“War is the locomotive of History”. How far do you agree with this judgement in relation to Russia in the years 1855-1918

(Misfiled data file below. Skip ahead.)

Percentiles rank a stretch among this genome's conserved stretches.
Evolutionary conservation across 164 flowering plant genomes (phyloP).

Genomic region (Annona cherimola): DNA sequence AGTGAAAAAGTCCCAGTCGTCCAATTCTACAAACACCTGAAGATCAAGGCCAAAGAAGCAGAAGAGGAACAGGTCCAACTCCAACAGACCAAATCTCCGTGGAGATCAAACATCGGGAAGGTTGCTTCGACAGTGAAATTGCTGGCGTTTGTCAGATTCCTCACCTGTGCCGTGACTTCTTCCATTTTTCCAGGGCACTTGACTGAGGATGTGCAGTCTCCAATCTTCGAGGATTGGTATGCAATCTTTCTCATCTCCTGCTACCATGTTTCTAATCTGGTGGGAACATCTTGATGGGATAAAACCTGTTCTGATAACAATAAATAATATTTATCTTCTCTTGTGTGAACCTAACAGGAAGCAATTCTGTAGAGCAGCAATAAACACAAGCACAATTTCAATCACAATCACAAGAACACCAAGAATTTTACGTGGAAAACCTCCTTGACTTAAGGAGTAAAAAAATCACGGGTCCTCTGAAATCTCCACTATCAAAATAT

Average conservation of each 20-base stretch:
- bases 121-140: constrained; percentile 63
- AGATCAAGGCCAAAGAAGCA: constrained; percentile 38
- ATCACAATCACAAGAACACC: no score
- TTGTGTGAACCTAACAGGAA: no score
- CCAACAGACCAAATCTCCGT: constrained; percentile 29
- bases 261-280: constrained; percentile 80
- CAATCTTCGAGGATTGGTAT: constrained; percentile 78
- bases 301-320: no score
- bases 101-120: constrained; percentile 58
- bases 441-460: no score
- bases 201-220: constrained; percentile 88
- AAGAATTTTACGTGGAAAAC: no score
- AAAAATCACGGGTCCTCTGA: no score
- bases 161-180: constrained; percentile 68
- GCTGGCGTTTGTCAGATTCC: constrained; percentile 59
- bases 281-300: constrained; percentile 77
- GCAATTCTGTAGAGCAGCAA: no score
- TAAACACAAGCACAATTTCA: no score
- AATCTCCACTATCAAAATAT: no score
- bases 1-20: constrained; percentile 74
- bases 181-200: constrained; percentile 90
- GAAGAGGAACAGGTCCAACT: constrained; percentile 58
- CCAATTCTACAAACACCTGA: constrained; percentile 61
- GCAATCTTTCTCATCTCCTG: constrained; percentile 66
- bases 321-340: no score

During Alexander II reign (1855-1881) war was not actually a factor in the changes to Russia purely because there were no wars during the time. This meant that other factors had a greater impact on the way Russia was governed.Before Alexander II became on the throne there was already opposition and unrest from the peasants and the poorer sides of the country. For example the Decembrist revolt in 1825, during Alexander I reign, caused much disrupt in the way Russia was run. So Alexander II had to make massive changes to the Russian government and laws. He did this by creating many reforms. Emancipation of the serfs was one, this was an attempt to get the peasants on his ‘wavelength’ by setting them free from their noble bosses and selling them their own land. Unfortunately for the Tsar this did not work as it just caused more unrest as the peasants went into huge amounts of debt in order to pay for their newly acquired land.Another reform that had to be passed by Alexander II was also due to opposition, only this time it was from the military. General Miliutin, under the Tsars’ orders, introduced a series of radical reforms which were aimed at improving the efficiency and fairness of the Russian military system. This is another example where the Tsar was pressured into changing his governing tactics in order to keep his people from revolting again.However due to the Tsars emancipating the serfs the country’s economy collapsed on a great scale. This became a second important factor in the change of Russia’s ruling tactics. So another reform was created in 1862 to try and improve the government’s financial situation. This also failed and it was not until Alexander III became ruler that it really began to improve.So during 1855-1881 war was not a big factor in the change of Russia what so ever but it was due to the government’s opposition and lack of economy. In fact the program of Alexander II reforms introduced by him, in the long term, achieved exactly the opposite to its desired effect.After the assassination of his father, Alexander III (1881-1894) took a much harsher approach to the way Russia was to be run. So, unlike opposition and unrest causing change in Alexander II reign, I was Alexander III who in fact created the opposition and unrest. For example he got rid of many reforms that his father had passed such as increasing legislation against Jews and increasing university and school fees. He did all of this in spite of his father’s assassination but it eventually turned against him.During this time period it was individuals that had the greatest impact on Russia’s changing ideologies. Konstantin Pobedonostev was one of these indivisuals. He carried very extreme conservative and repressive policies and also had an immense hatred of all forms of liberalism and democracy. He was known as ‘The Great Inquisitor’ as he was the personal tutor to Alexander II and Alexander III. It was due to Pobedonostev that the Tsar created ‘the Reaction’ of increasing repression and terror tactics.Another individual who was also greatly linked with the economy factor was the Russian minister of finance, Count Sergei Witte. His aims where modernise Russia and maintain her position as a great power. Sergei had great influence over Alexander III decision making and was a big factor in the country’s mass industrialization.Once again during this time period of 13 years war did not have any say in Russia’s history. It was the two individuals that had the greatest influence upon the extreme ‘right’ ideologies of Russia’s government, not to mention the assassination of Alexander III father which created much hatred within his policies. Comparing Alexander III reign to his fathers it is obvious that opposition and unrest had an opposite effect as it was due to Alexander III harsh and repressive rule that opposition became rife.Nicholas II (1894-1917) was very different to his two predesecers as when he got on to the throne he admitted that he was not prepared for the task of being Tsar. Despite this he still shared the views of his father on autocracy and tried to continue with a ruling of repression.Finally, war became a big factor in the change of Russia. Firstly the war with Japan in 1905 that was thought to have been a definite win by the Tsar. Instead Russia suffered a humiliating defeat that created much hatred from the starving peasants that backed the war. This was a huge factor for the change in the Tsar’s tactics as it was like the ‘last straw’ for his policies and he eventually had to give in.Another factor around the same time was the huge increase of opposition and unrest from the people. Partly due to the famine that struck Russia in 1904 but mainly due to the defeat against Japan. Students began to go on strike, peasants rioted across the countryside destroying noble’s crops and eventually ‘Bloody Sunday’ occurred. This was the ‘mini’ revolution of 1905 when revolutionaries marched outside the Winter Palace. After a certain amount of time the Tsar ordered his army to shoot the protesters as to stop the revolt. This as you can imagine caused huge disrupt amongst the people and the Tsar had to turn to one of the individuals mentioned earlier: Sergei Witte. His advice was that in order to prevent more revolutions and possibly civil war the Tsar would have to give in to demands for shared power and a more democratic government. This is seen today as a turning point in the way Russia was to be run. So, it was not just one factor that caused the Tsar to change his mind but many, combining to create a change. The change was the ‘October Manifesto’. This basically made the government more democratic then before, so the people grew happier for the time being.The next war that was a large factor to the changes in Russia was that of World War I in 1914. This war broke out towards the end of Nicholas II reign over Russia. At first the war initially enhanced his position as it was a sign of Russia’s pride and resistance. Unfortunatly for the Tsar the war did not go to plan as despite his army’s immense size it was crippled by a lack of equipment due to poor administration. This meant that his popularity soon fell and opposition such as the Socialist: Bolsheviks, SRs and the Mensheviks began to plan the 1917 revolution. So once again war became a very important factor in the way Russia was run because for a second time it had caused unrest amongst the people except this time it signaled the end to the Romanov legacy. So, on the 26th February 1917, Nicholas II agreed to abdicate on his own and stepped down from power leaving Russia a republic after 304 years of Romanov rule.During Nicholas’ rule it was a mixture of all the different factors that causes the Tsar to step down but it could be said that War was the creator of the other factors. For example the opposition would have been crushed if Russia defeated Japan in 1904, and had Russia kept out of WWI then Nicholas may have reigned till his death. All this is just speculation as it was due to the Wars that the Romanov destiny sunk like the Russian navy in the Japanese war.